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Cubs need not panic — but what about a deal for Jose Quintana?

David Haugh
Chicago Tribune

We will know the time has come to worry about the Cubs when Theo Epstein tells us.

That likely will arrive later rather than sooner, or maybe not at all if the World Series champions finally pick up the pace in what, so far, has been a victory lap of a season. Whenever the time for real concern comes — it's approaching fast — another team's general manager presumably will get the message first, in a phone call Epstein should make soon to improve a team that will struggle to repeat without addressing its spotty starting pitching and defense.

Imagine, for instance, White Sox general manager Rick Hahn hearing from Epstein. For the good of the Sox, Hahn even might want to initiate the conversation to discuss the Chicago teams' compatibility.

The Cubs have the caliber of prospects Hahn covets as he rebuilds the organization. The Sox have Jose Quintana, a top-of-the-rotation starter with a team-friendly contract who could command a high price of minor-leaguers the Cubs can pay.

It is as easy to see Cubs 2015 first-round draft pick Ian Happ — Ben Zobrist 2.0 — becoming a fixture in a Sox uniform for years as it is to envision Quintana stabilizing a Cubs staff off to a shaky start. It is as if the city's trade partners were brought together by, with the only potential hang-up geography, hardly a good enough reason to avoid a connection that could create happiness on both sides of town.

Hahn spent the offseason rebuffing the Astros, among other teams, and waiting for the perfect package for Quintana. He probably takes forever shopping for suits. But the longer Hahn waits, the more he risks Quintana diminishing his trade value any more than his 2-5 record and 4.46 ERA have. Timing is everything.

Meanwhile, the Cubs must face reality reinforced over the weekend that their rotation lacks the consistency it showed in 2016 and needs the kind of help Quintana's steadiness can provide. Next up in the No. 5 spot will be either 25-year-old Eddie Butler or rubber-armed reliever Mike Montgomery in place of failed offseason experiment Brett Anderson, a colorful guy more memorable on social media than he was on the mound. Maybe Butler emerges as the answer. Maybe Montgomery thrives in a starting role, which would create a void in the bullpen. Or maybe the Cubs can just pretend all is well and spend the summer reminiscing about Game 7.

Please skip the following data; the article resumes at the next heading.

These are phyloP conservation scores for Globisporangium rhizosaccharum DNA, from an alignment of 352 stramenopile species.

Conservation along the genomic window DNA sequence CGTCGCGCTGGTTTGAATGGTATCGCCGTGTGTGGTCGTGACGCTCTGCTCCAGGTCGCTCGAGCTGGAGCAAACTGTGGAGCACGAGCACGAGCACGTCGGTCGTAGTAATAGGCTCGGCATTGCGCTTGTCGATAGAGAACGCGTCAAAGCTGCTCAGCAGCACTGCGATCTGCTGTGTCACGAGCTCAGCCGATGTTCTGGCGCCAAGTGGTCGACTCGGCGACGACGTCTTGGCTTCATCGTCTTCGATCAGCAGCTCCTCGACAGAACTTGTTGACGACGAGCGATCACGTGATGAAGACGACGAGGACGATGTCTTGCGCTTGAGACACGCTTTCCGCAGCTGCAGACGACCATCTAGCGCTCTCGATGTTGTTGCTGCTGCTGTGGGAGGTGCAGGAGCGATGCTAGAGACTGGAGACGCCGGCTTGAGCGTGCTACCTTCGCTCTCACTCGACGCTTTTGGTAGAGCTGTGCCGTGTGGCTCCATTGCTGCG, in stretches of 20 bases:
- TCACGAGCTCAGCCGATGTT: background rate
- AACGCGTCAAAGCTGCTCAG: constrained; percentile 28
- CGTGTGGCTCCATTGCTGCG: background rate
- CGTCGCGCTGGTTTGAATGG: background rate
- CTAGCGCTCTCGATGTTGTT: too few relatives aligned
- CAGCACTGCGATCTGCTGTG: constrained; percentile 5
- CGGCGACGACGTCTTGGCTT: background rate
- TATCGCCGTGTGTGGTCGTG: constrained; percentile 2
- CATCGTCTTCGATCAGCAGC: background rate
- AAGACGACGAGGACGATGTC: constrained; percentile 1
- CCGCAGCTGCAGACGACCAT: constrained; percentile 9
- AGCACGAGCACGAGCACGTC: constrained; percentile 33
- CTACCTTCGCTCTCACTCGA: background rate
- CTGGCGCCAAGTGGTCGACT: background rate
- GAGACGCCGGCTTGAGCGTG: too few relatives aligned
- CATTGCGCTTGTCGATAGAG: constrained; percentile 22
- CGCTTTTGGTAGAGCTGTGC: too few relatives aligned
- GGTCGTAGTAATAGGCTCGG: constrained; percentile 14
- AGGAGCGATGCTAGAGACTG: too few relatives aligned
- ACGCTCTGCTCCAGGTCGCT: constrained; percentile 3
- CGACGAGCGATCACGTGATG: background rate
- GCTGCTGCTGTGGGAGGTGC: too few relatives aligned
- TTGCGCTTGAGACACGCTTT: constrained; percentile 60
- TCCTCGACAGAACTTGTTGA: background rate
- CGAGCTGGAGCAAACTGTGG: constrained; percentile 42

As cool as it was for "60 Minutes" to do a segment Sunday revisiting the 2016 World Series, nobody wants "Dateline NBC" to show up in September digging into who killed the Cubs' mojo. Epstein always has been one step ahead of his peers, so surely he recognizes the warning signs not everybody wants to acknowledge in the midst of a party that never ends.

A few things have become clear about the identity of the 2017 Cubs. Closer Wade Davis has been the best player in a reliable bullpen and right fielder Jason Heyward the most improved, a testament to the tenacity he took into the offseason. Kris Bryant, after starting slow, could make a serious run at a second straight Most Valuable Player award. Leadoff hitter Kyle Schwarber, after starting fast, could respond well to moving down in the order, where the run producer more naturally fits. The Cubs don't play defense well enough to justify manager Joe Maddon putting the slogan "D-Peat" on a T-shirt, or even a pair of socks. And Cubs starting pitchers have had as hard of a time establishing a rhythm as David Ross on "Dancing With the Stars."

The Cubs might win the National League Central again with this rotation, but the new normal at Wrigley Field demands more. Hanging the World Series banner raised expectations that a 16-15 start has yet to meet.

In their first 31 games, the Cubs gave up 39 earned runs in the first inning. A late-arriving crowd is understandable in Chicago, considering traffic, but starting pitchers not getting settled in until the second is unacceptable for a World Series contender. One of Maddon's mantras for 2017 was for players to be uncomfortable, but Cubs starters have taken that to an extreme. Too often the Cubs have trailed before fans have finished their first bison dog.

An optimist will look at the Cubs' 10 comeback victories as a sign of resilience. A realist will wonder why a team this talented keeps falling behind so often.

Jon Lester remains the unquestioned ace. But Jake Arrieta has given up 12 earned runs in his last 16 innings, Kyle Hendricks has come back to earth, John Lackey functions like that old Chevy you can't be sure will last another winter and Anderson makes Cubs fans nostalgic about the Jason Hammel era. As a result, after a taxing series with the Phillies and a weekend sweep by the Yankees, the bullpen had thrown 311/3 innings in the last four games heading into the pinball machine known as Coors Field.

The calendar says the Cubs can afford not to overreact. Common sense says they shouldn't overlook the help that could be just 8.1 miles south.

Twitter @DavidHaugh

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